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SEM characterization of blood stains on stone tools

Policarp Hortolà

The Microscope, vol. 40 (2), pp. 111-113, 1992 [Editor's ‘Errata’ published in vol. 40 (3), p. vi, 1992]


KEYWORDS: Red blood cells, bloodstains, scanning electron microscopy, archeology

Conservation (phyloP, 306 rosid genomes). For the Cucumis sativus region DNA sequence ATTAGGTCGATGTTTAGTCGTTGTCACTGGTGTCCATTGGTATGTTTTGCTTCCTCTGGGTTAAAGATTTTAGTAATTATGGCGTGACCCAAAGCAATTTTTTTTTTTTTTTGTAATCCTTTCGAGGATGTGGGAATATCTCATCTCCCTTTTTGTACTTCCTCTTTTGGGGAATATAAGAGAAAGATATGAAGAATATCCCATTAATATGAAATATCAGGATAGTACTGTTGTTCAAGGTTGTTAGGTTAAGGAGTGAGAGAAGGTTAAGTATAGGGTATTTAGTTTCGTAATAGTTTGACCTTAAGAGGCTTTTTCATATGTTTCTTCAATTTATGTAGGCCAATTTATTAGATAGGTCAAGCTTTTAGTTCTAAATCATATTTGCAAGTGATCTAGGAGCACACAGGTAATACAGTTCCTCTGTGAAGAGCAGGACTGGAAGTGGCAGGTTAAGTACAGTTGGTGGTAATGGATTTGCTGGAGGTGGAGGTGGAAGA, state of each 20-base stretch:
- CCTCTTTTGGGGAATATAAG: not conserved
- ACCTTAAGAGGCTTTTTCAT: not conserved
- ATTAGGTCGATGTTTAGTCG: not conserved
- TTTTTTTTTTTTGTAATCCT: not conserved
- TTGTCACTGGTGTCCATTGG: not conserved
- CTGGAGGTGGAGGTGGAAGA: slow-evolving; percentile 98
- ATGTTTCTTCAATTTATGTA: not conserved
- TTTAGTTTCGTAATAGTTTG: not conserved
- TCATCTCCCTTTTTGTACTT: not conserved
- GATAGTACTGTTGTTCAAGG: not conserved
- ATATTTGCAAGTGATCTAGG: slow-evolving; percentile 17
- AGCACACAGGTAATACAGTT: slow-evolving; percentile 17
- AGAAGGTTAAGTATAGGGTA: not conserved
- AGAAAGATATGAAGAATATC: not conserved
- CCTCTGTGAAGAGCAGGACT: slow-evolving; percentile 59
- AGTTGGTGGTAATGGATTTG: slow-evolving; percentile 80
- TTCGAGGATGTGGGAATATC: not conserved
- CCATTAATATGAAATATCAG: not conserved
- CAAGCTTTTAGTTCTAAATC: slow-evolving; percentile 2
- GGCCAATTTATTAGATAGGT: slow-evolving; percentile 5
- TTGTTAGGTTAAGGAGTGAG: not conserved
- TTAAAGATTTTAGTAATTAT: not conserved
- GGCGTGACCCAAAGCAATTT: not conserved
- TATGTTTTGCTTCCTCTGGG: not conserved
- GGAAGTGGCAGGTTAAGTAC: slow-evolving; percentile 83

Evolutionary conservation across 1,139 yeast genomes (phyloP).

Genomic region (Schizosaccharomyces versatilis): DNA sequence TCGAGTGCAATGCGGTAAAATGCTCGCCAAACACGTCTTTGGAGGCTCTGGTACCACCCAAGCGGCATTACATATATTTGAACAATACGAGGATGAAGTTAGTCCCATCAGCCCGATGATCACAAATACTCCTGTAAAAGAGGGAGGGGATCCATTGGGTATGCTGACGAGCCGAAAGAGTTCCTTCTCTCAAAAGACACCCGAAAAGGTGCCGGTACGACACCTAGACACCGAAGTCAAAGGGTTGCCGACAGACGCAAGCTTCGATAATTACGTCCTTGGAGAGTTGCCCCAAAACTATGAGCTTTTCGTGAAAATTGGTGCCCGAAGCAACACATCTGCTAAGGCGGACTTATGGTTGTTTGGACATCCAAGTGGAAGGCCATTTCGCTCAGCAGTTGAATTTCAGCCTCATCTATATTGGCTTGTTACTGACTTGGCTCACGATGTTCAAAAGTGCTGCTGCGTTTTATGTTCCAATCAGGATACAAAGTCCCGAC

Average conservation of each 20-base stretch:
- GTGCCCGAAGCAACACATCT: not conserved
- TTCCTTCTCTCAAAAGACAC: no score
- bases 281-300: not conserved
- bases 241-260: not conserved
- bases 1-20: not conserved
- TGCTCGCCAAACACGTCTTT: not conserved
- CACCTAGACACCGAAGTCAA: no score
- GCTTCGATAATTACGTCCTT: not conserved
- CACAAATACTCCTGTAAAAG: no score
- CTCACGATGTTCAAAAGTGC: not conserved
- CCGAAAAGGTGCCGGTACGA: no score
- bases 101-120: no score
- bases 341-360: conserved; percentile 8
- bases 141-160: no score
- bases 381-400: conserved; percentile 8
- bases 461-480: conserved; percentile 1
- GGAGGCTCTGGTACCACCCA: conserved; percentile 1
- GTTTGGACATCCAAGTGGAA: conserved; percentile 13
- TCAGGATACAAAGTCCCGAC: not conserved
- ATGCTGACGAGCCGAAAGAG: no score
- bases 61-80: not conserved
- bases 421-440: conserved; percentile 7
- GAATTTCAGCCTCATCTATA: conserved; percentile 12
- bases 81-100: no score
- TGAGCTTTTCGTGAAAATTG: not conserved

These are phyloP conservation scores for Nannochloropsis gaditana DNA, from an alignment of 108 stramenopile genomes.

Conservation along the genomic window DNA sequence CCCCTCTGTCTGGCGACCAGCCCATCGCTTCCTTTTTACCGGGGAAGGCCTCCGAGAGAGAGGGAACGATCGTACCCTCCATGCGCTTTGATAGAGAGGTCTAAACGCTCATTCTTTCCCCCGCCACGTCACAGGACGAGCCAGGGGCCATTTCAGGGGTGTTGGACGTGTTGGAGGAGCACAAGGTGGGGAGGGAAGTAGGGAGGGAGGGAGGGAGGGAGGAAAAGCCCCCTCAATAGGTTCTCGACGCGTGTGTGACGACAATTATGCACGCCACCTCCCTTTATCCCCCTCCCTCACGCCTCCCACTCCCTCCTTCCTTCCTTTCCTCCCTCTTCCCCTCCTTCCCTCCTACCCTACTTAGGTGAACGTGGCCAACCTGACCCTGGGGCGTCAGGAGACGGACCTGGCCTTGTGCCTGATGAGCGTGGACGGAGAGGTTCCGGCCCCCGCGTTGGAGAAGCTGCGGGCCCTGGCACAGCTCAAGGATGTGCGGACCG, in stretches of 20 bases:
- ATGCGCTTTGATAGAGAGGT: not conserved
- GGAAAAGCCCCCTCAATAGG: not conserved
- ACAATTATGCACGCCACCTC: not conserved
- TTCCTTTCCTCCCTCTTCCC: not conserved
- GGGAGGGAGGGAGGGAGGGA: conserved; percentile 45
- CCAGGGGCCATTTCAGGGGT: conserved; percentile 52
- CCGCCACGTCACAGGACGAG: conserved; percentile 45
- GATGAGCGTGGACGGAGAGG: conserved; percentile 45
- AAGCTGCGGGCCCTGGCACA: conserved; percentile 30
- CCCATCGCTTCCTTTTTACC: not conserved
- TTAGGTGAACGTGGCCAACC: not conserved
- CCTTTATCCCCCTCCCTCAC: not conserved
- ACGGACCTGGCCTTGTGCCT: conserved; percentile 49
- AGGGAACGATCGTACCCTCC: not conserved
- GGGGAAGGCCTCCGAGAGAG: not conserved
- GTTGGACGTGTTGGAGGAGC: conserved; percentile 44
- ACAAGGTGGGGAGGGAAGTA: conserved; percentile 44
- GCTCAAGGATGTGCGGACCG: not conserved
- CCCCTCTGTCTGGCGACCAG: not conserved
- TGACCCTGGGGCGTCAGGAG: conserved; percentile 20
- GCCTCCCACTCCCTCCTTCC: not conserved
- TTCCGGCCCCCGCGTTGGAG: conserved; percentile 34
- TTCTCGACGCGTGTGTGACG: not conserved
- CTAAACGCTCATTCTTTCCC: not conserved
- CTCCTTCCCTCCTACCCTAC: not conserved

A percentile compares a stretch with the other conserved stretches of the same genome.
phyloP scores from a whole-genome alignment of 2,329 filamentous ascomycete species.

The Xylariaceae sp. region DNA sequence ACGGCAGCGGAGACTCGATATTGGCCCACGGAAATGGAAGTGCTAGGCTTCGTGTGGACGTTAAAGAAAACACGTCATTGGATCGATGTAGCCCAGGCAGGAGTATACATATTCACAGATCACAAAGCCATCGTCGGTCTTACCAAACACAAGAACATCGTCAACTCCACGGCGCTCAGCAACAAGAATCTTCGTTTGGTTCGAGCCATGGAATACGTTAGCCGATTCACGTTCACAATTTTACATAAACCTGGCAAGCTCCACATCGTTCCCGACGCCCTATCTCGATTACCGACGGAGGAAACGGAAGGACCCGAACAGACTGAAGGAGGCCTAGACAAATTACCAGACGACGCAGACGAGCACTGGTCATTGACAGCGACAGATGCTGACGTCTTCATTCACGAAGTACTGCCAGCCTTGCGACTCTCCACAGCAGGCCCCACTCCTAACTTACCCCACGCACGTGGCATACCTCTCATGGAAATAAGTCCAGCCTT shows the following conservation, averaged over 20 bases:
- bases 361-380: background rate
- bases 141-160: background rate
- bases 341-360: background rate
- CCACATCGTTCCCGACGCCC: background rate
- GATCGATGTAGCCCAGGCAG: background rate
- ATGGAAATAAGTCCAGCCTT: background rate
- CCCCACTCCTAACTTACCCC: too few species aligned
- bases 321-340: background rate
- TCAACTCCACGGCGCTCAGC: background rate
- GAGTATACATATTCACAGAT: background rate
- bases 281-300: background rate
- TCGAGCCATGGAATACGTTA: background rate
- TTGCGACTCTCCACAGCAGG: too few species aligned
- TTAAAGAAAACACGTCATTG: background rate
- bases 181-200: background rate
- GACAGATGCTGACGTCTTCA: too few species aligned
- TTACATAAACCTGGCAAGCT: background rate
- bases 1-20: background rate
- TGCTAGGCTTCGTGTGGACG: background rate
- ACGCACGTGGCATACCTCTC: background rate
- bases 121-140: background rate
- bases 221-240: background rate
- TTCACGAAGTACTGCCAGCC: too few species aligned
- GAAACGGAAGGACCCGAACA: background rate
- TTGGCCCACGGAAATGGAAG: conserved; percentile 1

Mammalian red blood cells (RBC) in bloodstains have been previously detected by light microscopy on stone tools circa 100,000 years old. To observe and characterize the bloodstain-original RBC, a modern replica of ancient blood residues was examined by scanning electron microscopy (SEM). To simulate a Stone Age process a collared peccary (Tayassu tajacu) cadaver was skinned using a paleolithic-like white chert knife, which was then smeared with blood plus serous liquid. After drying in the open air for one week, the tool was stored at unsterile and fluctuant room conditions. After six months, a detached fragment of the bloodstain  on a SEM stub was coated with gold and examined at an accelerating voltage of 15 kV using a Cambridge STEREOSCAN 120 scanning electron microscope. Results reveal protuberant moon-like shapes which are interpreted to be characteristic of RBC.